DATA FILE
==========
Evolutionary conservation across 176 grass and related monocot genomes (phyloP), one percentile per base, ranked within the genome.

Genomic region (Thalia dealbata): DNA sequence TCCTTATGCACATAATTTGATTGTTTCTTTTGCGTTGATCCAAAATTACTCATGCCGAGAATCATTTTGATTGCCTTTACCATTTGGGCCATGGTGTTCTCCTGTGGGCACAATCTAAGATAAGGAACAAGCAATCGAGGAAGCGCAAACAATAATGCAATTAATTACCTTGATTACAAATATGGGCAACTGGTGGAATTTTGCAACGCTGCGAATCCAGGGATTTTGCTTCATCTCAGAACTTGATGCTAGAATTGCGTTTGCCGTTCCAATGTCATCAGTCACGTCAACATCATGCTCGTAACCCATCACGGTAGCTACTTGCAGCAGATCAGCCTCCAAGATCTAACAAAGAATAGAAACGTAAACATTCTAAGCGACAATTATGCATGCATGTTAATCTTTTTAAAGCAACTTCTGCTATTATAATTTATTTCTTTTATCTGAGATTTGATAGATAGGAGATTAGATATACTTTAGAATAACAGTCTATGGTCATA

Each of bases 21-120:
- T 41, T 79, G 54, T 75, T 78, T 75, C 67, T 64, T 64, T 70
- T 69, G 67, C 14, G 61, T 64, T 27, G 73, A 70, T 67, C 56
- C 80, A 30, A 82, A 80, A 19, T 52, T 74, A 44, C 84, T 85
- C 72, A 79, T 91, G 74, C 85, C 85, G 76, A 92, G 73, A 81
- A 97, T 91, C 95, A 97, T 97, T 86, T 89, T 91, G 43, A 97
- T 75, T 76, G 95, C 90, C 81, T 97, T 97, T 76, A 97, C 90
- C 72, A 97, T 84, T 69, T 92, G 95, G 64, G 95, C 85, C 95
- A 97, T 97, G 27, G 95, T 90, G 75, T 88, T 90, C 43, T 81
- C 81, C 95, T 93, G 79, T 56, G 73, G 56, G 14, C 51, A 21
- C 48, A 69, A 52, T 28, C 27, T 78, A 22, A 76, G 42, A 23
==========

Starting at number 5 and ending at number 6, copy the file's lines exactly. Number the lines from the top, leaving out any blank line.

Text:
- T 69, G 67, C 14, G 61, T 64, T 27, G 73, A 70, T 67, C 56
- C 80, A 30, A 82, A 80, A 19, T 52, T 74, A 44, C 84, T 85